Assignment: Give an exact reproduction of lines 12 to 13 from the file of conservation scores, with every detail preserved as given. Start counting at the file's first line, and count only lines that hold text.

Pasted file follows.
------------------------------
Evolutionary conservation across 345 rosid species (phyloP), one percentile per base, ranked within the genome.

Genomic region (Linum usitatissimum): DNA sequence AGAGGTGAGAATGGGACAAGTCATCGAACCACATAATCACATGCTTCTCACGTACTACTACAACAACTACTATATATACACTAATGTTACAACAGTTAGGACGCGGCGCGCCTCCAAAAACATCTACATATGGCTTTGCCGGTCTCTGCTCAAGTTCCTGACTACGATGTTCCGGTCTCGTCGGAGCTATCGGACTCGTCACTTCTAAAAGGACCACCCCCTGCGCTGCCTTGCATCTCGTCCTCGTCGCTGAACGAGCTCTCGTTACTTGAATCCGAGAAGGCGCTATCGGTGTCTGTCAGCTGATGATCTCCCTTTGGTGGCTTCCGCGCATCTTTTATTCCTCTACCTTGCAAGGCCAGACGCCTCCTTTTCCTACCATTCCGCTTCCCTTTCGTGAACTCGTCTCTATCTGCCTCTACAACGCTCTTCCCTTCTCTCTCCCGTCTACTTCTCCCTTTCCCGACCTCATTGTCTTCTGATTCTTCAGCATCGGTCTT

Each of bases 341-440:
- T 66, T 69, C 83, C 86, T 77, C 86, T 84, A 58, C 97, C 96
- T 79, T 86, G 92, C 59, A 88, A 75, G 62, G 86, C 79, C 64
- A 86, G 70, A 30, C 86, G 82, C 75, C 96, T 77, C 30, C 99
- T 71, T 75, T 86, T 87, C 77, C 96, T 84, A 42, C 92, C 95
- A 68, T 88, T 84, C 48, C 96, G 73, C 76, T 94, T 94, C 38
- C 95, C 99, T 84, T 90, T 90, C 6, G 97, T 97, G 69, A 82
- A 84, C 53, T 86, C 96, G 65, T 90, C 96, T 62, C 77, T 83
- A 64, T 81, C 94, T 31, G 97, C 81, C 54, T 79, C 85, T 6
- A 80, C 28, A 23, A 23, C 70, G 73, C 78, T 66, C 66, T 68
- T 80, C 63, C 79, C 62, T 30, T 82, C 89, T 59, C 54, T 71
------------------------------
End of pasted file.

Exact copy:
- A 80, C 28, A 23, A 23, C 70, G 73, C 78, T 66, C 66, T 68
- T 80, C 63, C 79, C 62, T 30, T 82, C 89, T 59, C 54, T 71